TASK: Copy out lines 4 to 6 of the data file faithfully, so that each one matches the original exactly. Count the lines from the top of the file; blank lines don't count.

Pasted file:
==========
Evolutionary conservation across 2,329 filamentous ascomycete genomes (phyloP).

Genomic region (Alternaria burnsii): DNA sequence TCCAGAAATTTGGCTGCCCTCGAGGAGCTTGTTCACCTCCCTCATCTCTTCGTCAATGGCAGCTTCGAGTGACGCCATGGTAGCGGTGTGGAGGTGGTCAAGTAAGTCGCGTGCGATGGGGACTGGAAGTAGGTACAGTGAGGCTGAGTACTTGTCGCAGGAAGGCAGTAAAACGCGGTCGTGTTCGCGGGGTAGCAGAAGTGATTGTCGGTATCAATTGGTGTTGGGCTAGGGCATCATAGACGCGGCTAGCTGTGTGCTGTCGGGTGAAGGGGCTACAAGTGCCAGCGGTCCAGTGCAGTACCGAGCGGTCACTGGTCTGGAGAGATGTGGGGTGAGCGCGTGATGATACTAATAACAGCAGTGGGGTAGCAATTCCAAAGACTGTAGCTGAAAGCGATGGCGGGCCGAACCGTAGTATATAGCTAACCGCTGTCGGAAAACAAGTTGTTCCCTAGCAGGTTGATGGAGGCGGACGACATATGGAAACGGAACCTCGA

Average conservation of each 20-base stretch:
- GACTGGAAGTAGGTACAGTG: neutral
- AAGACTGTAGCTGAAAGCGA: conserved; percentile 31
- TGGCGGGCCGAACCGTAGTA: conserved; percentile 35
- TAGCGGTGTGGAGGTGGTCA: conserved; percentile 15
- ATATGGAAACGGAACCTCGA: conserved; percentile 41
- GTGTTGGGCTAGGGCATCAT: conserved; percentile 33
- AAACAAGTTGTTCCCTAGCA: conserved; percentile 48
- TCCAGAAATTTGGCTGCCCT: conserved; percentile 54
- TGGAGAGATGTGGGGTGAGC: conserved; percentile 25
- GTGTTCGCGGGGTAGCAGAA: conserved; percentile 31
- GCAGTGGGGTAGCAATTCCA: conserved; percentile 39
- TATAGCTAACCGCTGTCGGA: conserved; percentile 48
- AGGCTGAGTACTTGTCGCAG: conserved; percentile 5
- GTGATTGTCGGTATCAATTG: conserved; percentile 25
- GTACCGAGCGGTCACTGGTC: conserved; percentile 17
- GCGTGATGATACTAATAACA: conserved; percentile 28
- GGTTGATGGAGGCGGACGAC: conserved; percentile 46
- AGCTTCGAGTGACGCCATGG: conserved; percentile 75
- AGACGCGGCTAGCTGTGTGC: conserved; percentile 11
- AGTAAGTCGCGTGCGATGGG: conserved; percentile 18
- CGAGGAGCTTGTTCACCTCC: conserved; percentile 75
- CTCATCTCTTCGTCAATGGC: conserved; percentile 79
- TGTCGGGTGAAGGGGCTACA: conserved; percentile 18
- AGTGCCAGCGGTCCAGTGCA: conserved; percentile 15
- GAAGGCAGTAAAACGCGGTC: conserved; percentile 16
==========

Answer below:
- GACTGGAAGTAGGTACAGTG: neutral
- AAGACTGTAGCTGAAAGCGA: conserved; percentile 31
- TGGCGGGCCGAACCGTAGTA: conserved; percentile 35